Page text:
International Mammalian Genome Society

logo18th International Mouse Genome Conference

17-22 October 2004, Seattle, USA


Wiles MV, Chu T, Palmer JH

The Jackson Laboratory, Bar Harbor, United States

Abstract: The use of mice and, in particular, genetically engineered mice to study normal and pathological biology pathways has increased exponentially in the last decade. One impetus for this has been the completion of sequence drafts for human, mouse and recently the rat genomes. The complexity, depth and associated high cost of information which can now be acquired from exploring mouse model systems mean that strict, stable genetic standards are paramount.

The genomes of all living organisms, including inbred mice, are however, continually evolving. Any genetic change in a strain can potentially lead to phenotypic change. For example, it was reported that a C57BL/6 substrain from Olac-Harlan-Sprague Dawley, UK was supplied for a few years with an undetected spontaneous deletion of more than 97kb, covering in part the alpha-synuclein locus, a gene implicated in a number of neurodegenerative diseases. These naturally occurring, accumulated genetic variations (genetic drift) can lead to unexpected results and confound deep data acquisition, making reliable comparative analysis on large data sets derived over time difficult. Furthermore, genetic contamination of inbred strains can occur even in the best mouse house leading to unexpected and confounding outcomes. It is therefore critical for any research organization to ensure that mice used are of the correct genotype and have not become a non standard subline.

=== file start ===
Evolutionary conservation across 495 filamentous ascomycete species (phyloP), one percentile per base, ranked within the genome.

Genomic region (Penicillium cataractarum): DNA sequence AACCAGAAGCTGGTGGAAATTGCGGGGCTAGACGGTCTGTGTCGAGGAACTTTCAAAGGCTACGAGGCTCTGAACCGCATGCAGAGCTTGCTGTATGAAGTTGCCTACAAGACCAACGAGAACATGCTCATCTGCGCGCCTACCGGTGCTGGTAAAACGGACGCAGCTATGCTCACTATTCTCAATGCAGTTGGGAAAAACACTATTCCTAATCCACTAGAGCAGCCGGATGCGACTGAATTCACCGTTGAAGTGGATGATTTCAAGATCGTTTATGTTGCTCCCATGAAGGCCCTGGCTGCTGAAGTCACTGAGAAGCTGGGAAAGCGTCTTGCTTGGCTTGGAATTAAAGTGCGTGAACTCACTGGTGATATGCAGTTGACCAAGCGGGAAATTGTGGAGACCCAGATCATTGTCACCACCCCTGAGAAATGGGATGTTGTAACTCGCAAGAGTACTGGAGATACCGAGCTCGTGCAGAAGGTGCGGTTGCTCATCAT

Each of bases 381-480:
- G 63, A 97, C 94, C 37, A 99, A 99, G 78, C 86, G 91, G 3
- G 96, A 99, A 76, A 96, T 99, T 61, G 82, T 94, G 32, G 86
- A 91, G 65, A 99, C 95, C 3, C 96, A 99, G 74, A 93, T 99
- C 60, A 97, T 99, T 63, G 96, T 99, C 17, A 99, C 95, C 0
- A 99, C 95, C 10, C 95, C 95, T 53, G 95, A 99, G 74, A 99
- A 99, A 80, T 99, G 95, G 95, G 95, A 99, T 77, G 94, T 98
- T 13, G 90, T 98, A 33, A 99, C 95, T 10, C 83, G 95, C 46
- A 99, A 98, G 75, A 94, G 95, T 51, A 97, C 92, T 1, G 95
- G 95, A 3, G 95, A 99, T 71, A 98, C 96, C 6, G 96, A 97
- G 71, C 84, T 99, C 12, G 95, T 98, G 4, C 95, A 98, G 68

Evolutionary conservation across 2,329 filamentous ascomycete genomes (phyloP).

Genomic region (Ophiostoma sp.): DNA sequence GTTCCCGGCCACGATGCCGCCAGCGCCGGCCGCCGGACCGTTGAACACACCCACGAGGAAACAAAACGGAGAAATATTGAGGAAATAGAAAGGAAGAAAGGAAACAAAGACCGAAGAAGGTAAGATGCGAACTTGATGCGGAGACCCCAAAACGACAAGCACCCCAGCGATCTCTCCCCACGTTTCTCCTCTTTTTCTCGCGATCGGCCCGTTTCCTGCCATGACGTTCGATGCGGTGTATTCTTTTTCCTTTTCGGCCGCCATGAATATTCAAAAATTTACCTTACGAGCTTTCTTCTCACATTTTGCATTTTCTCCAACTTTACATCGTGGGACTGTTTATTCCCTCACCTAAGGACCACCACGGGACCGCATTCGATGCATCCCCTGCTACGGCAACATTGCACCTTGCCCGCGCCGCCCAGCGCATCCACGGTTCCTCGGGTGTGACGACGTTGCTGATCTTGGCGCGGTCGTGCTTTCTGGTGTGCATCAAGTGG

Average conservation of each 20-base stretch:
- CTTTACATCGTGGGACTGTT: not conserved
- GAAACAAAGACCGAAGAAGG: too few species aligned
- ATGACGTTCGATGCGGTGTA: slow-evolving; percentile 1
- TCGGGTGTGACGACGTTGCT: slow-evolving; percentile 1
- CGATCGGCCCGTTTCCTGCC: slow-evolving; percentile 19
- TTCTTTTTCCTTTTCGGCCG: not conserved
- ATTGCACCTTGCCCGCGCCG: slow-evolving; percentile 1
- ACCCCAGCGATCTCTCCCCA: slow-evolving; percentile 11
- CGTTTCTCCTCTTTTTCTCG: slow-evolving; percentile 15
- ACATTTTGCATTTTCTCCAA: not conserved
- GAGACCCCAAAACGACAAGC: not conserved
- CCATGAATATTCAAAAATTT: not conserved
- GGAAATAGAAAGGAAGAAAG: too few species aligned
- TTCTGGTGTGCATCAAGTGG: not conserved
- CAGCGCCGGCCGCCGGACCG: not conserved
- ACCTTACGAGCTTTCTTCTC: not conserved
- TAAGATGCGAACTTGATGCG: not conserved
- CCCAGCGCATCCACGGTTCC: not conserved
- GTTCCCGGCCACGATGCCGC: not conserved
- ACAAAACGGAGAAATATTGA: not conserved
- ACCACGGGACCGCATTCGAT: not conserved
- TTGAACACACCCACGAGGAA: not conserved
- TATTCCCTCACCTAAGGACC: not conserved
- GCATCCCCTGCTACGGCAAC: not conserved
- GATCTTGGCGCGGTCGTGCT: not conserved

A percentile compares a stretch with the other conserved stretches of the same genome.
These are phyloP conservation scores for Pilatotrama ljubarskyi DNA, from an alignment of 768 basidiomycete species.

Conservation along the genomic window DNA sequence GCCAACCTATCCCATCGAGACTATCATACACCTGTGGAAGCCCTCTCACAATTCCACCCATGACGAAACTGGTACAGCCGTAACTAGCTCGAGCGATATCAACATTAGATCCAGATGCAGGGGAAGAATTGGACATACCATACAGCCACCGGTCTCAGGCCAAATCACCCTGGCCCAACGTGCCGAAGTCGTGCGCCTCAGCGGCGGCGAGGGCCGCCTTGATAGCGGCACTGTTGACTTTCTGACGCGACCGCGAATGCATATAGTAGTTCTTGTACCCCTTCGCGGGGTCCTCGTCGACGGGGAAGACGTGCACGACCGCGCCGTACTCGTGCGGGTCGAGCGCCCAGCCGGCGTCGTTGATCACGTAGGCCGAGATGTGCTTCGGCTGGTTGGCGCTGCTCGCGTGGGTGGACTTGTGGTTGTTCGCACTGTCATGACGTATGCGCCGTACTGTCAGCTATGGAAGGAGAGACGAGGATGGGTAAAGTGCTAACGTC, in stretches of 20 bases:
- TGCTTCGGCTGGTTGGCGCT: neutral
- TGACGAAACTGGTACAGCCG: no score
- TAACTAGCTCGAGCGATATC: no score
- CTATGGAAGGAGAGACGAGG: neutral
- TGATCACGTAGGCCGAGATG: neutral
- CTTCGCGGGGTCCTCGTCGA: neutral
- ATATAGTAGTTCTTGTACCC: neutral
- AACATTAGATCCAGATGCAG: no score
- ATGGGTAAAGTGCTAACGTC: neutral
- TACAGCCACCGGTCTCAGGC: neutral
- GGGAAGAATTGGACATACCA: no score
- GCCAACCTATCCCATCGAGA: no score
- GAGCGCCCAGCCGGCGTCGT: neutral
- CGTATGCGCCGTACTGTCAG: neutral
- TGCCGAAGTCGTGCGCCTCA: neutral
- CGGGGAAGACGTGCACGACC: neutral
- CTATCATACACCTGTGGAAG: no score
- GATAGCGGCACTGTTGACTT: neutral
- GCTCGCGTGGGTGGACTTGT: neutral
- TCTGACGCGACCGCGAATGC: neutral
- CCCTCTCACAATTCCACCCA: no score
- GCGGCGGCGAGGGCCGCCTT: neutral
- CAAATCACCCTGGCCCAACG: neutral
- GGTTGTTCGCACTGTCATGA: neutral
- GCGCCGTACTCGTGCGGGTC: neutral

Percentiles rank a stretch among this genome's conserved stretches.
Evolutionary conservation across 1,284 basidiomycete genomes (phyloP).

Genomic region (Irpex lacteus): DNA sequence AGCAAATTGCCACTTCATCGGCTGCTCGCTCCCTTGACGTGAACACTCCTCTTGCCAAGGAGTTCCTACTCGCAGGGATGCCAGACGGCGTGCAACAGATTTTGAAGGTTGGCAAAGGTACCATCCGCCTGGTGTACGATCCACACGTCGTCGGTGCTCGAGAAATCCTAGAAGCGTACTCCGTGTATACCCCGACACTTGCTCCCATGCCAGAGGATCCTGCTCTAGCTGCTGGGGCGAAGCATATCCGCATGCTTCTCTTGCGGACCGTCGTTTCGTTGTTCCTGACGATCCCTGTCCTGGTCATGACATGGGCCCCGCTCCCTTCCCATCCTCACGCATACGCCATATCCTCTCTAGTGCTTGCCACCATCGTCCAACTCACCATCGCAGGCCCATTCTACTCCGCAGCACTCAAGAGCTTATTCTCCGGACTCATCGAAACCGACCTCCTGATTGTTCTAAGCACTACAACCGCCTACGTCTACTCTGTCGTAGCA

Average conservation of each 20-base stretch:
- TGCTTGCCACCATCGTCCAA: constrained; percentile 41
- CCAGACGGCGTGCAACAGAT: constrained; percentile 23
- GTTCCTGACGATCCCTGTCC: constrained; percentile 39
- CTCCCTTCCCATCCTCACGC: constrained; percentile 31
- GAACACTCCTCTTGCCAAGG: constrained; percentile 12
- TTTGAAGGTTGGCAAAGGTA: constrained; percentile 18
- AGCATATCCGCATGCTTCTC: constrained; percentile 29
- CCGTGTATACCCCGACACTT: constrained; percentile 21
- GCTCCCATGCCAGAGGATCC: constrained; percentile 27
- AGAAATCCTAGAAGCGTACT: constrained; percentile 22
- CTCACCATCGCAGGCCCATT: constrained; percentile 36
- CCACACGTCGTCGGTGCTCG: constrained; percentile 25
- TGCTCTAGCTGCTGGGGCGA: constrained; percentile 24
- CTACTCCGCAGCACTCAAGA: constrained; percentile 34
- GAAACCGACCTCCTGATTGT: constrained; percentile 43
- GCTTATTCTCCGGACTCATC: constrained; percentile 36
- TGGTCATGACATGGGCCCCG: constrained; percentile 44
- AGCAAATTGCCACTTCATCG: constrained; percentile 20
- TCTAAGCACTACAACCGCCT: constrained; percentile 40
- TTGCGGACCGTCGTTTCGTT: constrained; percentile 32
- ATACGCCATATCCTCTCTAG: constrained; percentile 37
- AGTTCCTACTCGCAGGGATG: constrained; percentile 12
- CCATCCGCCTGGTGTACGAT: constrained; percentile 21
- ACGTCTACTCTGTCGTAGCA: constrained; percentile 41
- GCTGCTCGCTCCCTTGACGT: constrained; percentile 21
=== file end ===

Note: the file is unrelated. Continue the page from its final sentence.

We present how The Jackson Laboratory controls for genetic contamination and is reducing genetic drift to almost negligible levels by continual Genetic Quality Control monitoring and the creative use of in vitro fertilization and cryopreservation. The upholding of stable genetic standards for inbred lines enables the international community to develop valid massive comparative data sets which can be used for the foreseeable future. Support Contributed By: HMMI, The Ellison Medical Foundation and The Jackson Laboratory

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